Thinking about Christmas during July provides us with the perfect opportunity to encourage others to get involved with our mission by sharing the stories of their hometown heroes while explaining, however, to those not familiar we're not "decorating graves."
We are humbled by the hundreds of thousands of people who get involved every year on National Wreaths Across America Day at Arlington National Cemetery and at over twelve hundred participating cemeteries in paying tribute to our veterans. One of those passionate and dedicated individuals is Ellen O'Neil Fuller.
Not only does Wade Gunter place a remembrance wreath on the headstone of a fallen service member at Arlington National Cemetery (ANC), he says their name aloud when he props it against the stone. It's what Wade does next that takes the Wreaths Across America mission to remember, honor, and teach to a higher level.
"We're very fortunate to find carriers, veterans, and non-veterans that want to participate in the program. We get drivers every year who call us to get involved."
From the white wigs to the tailored red coats every aspect of the United States Army Old Guard Fife and Drum Corps is designed with history and field music in mind. The unit was formed in 1960 and according to SFC Martin was originally made up of non-musician infantrymen, harkening back to the field musicians of the Continental Army.
"When it comes to Wreaths Across America, we don't do what we do for the applause of men; we do it because of how important it is to the Gold Star families we've connected with over the years."
"We knew at the time it was inevitable he'd be deployed," Scott explains. "He was just a few days shy of being promoted to Sergeant when his Humvee hit an IED (improvised explosive device) in Iraq."
"I remember being in the cemetery years ago and seeing one section, it was the World War I section, near Fort Myer that was all covered in wreaths, and I was wondering who the heck put them there," Jari explains. "I know what struck me about it. It was an old section that no family members would be coming to visit."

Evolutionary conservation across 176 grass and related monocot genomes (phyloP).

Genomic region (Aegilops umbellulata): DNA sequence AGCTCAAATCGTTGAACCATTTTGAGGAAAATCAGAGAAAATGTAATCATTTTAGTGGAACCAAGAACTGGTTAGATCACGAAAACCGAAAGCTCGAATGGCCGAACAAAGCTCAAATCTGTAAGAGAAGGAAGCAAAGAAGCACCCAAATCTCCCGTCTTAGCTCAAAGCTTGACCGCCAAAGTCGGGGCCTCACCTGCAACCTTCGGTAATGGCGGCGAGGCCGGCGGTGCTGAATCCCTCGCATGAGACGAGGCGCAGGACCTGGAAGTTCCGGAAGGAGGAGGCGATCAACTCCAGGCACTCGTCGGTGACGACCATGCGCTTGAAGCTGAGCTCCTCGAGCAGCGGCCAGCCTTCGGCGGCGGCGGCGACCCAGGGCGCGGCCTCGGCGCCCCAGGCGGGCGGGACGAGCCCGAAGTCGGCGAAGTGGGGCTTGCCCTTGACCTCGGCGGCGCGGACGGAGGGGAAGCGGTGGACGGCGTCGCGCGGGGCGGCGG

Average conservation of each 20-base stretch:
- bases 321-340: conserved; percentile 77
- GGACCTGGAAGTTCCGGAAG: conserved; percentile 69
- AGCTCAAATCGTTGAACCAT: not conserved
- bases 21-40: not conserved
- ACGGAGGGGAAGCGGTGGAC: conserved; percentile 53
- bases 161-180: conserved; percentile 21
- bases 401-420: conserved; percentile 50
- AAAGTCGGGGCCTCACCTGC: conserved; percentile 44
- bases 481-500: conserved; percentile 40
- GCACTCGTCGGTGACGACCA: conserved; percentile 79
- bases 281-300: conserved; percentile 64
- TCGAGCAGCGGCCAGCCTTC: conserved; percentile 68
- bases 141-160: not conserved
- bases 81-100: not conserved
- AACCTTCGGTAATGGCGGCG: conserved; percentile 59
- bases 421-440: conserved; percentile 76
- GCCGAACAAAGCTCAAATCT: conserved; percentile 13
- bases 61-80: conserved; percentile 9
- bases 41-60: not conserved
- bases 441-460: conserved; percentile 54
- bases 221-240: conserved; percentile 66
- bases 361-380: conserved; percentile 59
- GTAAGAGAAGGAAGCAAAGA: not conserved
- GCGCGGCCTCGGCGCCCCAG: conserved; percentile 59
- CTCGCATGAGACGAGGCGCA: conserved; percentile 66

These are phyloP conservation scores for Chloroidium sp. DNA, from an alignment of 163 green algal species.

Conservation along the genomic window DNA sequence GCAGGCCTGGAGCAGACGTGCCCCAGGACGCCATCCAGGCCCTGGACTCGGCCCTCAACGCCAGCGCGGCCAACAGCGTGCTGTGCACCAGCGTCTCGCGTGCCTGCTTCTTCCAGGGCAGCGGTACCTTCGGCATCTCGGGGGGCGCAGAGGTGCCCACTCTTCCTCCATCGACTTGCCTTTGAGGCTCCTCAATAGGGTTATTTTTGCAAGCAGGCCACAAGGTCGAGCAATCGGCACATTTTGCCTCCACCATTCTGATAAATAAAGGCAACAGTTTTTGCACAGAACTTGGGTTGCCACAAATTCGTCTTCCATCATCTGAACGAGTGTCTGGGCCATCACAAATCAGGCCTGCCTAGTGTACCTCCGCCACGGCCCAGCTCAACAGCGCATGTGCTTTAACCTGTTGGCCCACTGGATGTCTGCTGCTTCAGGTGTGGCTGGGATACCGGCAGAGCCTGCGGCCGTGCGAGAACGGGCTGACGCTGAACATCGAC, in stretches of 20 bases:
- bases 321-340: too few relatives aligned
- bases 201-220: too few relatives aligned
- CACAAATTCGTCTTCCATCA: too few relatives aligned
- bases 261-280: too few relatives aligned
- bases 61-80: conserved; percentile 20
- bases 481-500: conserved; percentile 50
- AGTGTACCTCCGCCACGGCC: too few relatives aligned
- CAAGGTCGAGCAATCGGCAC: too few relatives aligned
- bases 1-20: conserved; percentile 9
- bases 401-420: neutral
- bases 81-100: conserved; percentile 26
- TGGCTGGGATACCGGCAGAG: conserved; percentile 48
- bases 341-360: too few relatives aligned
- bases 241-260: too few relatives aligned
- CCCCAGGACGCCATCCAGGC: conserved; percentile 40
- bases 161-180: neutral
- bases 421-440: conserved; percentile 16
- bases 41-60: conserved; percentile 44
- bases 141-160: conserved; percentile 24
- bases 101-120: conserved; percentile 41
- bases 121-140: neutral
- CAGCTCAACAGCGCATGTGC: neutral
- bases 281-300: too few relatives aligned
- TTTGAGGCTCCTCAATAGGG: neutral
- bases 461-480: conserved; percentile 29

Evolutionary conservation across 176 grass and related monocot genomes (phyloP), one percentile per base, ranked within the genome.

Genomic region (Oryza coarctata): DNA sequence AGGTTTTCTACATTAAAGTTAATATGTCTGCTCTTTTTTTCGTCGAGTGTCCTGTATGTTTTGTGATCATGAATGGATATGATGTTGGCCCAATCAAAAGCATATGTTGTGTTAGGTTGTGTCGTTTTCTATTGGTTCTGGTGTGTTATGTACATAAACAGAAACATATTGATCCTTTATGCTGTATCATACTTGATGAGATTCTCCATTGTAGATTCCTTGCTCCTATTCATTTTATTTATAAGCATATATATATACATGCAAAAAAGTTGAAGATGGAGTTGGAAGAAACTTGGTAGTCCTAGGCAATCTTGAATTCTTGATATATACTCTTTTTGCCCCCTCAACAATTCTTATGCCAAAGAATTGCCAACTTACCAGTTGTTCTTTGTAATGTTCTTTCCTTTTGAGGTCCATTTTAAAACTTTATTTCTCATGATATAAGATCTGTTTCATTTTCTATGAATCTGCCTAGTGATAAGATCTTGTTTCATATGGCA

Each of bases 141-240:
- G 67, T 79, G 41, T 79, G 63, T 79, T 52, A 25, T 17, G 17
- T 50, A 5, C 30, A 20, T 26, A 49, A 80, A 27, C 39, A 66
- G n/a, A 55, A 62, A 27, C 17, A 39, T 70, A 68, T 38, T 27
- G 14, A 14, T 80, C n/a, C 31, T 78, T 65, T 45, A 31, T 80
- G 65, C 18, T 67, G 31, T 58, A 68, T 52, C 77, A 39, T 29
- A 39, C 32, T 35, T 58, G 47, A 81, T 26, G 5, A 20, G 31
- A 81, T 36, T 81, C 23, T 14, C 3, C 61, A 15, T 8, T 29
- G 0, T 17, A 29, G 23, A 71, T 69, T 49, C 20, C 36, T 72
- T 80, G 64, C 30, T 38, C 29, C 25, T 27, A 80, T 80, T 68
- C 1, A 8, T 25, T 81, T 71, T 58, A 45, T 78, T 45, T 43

"They have to learn and understand the history to know of all the people who have given their lives to make this country what it is today. We're honored and proud to be part of Wreaths Across America and we look forward to being part of the future."
Like any military maneuver, music performance requires individual excellence in a synchronized effort that requires discipline to achieve the desired goal.
They know they have come to serve those who served us by placing a remembrance wreath on their headstone while saying their name. Like Al, every volunteer we speak with says they come away from the day knowing they have contributed to something so much bigger than themselves.
"The statue now serves as inspiration for young people to say yes, the military is something that we should support because they come to rescue life. They don't always come to conquer the land and certainly not American soldiers. We don't go anywhere to conquer lands we go to help liberate people."
"As the saying goes we all gave some, but some gave all, and that resonates with me all the time," explains Vince. "This is our way of giving back and paying tribute to the fallen because those people are the heroes."
"We seem to be at a time in history when Americans are having a hard time agreeing on anything. We’re divided in so many ways. But at the heart of it, most of us can agree on one thing: We are Americans."
"It was really hard because I couldn't hug her. As soon as she put her hand on the wreath, I started to cry, and I could tell she was starting to tear up."
In her keynote address, Karen Worcester thanked the UMA for the honor and shared a personal story of why Wreaths Across America does what it does. In a heartfelt and often tearful delivery, Karen told the story of Edith Knowles, a Gold Star Sister who lost her brother, Bud, during World War II.
I knew I had the contacts in the trucking industry," Barry explains of his initial involvement with the organization. "I just had to get people to believe in Wreaths Across America they way I did."